3. Don’t get hung up on captions. It’s better to get your book finished than caption your photos. If you are working on a book for a particular year, you could have a caption denoting the month. For my travel books, I sometimes identify a particular place that was an important stop with a lot of photos, but I just provide just a detail or two. It would take me way too long if I tried to caption everything. I also tuck admission tickets into the book on the page for a particular site, and that helps remind me of what I’m looking at.
  4. Better done than perfect. While that’s not the standard I use for my client’s heirloom albums, it certainly does apply when your goal is to get hundreds of photos into a book that encapsulates a year full of memories. Just getting it done and having those images in printed format is a huge success.
  5. Look for promo codes. Whether you use Blurb, or another company, be sure to search for a promo code before you order. Blurb often runs 40% off, or savings off of two more more albums. If you can get your album designed, then you can wait to have it printed until there is sale running.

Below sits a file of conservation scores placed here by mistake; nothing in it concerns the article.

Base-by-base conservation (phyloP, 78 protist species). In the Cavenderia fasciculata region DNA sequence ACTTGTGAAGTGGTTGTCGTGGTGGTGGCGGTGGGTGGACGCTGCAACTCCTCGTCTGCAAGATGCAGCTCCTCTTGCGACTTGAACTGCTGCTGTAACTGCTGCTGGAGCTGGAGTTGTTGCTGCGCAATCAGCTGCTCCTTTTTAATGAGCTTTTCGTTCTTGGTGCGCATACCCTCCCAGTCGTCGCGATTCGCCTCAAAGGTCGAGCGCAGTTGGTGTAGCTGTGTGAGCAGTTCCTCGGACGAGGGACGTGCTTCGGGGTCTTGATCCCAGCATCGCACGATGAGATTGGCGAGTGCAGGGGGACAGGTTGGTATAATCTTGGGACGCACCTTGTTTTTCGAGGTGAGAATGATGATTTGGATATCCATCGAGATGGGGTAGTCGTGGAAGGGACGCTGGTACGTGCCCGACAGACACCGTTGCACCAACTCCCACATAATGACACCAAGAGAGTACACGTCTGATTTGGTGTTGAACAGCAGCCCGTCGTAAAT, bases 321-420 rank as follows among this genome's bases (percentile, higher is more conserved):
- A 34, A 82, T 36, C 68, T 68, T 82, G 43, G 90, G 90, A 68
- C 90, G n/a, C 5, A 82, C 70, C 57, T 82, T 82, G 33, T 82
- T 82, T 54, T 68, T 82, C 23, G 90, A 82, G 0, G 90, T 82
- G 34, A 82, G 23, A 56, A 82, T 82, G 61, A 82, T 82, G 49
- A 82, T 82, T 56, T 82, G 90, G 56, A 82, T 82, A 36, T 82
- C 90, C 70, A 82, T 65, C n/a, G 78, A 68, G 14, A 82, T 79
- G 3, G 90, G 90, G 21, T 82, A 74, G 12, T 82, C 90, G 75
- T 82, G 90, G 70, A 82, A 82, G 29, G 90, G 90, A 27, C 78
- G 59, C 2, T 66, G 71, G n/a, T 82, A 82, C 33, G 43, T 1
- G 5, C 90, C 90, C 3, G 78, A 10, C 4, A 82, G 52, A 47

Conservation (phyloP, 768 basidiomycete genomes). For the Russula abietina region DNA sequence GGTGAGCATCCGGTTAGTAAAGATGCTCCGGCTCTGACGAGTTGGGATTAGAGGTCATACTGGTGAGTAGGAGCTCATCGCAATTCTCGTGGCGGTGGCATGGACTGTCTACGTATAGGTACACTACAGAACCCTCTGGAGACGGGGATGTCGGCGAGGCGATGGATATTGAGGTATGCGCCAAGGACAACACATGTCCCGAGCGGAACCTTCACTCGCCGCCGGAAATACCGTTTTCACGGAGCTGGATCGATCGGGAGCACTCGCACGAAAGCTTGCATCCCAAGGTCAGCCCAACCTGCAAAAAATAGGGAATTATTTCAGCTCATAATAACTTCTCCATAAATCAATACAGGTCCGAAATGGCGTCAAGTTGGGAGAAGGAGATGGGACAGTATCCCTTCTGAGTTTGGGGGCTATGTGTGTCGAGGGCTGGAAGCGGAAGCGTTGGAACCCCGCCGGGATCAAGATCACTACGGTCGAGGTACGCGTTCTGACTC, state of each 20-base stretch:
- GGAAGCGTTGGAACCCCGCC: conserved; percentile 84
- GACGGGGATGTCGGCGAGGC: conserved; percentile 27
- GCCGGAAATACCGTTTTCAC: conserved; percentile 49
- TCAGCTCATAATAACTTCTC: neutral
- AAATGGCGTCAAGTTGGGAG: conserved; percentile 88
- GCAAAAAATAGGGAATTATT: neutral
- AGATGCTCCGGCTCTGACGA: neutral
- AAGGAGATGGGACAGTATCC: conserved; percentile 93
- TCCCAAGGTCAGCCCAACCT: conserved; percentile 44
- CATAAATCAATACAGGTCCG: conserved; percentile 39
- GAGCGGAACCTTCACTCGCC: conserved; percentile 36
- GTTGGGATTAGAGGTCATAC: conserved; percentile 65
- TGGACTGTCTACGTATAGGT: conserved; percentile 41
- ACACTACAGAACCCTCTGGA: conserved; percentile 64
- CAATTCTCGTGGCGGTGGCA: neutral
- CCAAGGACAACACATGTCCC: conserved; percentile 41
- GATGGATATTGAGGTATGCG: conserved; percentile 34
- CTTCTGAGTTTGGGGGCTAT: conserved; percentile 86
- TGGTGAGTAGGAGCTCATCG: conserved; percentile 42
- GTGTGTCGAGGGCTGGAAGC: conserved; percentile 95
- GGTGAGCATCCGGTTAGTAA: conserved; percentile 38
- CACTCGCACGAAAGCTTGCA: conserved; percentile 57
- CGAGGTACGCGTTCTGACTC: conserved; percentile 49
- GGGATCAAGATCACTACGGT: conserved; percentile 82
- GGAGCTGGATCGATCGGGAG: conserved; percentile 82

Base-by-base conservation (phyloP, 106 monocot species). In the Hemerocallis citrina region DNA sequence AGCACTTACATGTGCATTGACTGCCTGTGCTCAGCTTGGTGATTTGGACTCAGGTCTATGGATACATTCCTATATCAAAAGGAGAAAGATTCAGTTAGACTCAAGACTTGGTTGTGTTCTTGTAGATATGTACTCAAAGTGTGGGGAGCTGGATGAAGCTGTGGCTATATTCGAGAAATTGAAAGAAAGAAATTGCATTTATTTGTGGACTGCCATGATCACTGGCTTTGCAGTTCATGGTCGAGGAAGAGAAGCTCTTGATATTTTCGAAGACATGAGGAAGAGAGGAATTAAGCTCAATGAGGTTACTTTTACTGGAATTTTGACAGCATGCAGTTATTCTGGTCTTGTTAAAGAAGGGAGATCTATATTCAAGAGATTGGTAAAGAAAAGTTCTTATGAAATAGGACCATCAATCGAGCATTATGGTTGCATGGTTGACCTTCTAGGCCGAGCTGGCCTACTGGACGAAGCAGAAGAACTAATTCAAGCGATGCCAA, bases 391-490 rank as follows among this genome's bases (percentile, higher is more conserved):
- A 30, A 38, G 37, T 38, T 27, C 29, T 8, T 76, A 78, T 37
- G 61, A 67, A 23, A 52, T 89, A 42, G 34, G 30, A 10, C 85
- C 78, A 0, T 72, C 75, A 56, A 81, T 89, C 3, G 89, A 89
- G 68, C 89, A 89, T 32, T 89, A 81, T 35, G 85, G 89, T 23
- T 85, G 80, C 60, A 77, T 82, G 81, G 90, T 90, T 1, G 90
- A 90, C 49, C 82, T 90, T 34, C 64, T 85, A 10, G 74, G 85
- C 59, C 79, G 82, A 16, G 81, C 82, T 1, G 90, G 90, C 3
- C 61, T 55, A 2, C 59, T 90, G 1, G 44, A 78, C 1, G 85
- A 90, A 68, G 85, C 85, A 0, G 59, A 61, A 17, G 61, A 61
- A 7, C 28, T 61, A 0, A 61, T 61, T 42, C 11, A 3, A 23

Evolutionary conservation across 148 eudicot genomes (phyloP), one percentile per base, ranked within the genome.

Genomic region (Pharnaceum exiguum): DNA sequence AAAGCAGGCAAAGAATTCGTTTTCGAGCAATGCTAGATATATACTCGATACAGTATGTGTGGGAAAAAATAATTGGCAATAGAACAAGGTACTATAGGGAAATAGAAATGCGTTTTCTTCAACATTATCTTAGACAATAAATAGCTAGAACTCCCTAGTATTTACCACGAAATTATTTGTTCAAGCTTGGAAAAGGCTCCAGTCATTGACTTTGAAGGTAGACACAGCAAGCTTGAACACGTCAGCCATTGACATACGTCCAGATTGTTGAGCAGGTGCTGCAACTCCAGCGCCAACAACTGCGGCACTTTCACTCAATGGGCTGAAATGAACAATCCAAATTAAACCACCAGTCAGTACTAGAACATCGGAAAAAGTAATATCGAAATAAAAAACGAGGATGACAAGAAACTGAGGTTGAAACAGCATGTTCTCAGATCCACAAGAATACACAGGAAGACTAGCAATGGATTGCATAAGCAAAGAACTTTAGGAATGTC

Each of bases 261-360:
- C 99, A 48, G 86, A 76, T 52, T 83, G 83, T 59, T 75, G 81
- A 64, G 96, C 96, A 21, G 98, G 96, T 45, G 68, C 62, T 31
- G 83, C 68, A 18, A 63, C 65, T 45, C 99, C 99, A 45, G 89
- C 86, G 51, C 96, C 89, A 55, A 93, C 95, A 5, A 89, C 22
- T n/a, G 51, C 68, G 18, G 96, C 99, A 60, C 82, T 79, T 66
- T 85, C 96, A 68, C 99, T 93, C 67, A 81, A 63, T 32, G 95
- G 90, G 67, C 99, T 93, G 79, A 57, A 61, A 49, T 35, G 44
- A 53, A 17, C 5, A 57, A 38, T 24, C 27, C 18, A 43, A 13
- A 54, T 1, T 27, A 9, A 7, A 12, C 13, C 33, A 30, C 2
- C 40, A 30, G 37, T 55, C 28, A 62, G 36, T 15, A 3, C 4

View a complete Blurb book design at this link.

I did include a caption here for a section of about ten pages of photos from our day trip to Nara in Japan.
But most pages are not captioned. Also note the size of these images. For images you really love, the size of these books allows you have them fill the page.
Personal Photo book
This book is from our trip to France in 2016 and has 204 pages.

Need a little help getting your book designed? I’m here for you! See below for pricing, and if you would like to learn more about the process, feel free to contact me. You can view a complete book design proof at this link.

Cristen Farrell is a Boston family photographer, specializing in families, newborns, children, and life events. Her goal is to capture you and your family in a natural and authentic style, and for you to have fun along the way. She is based out of Andover, just North of the city, but travels anywhere in the Boston area. Cristen can be reached by clicking on this contact form.  Don’t forget to follow Cristen Farrell Photography on Instagram, too, for lots more Boston family photos.

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Based in Andover and available

North and West of Boston.

LONDON - PARISBoston Family Photographer


LONDON - PARISBoston Family Photographer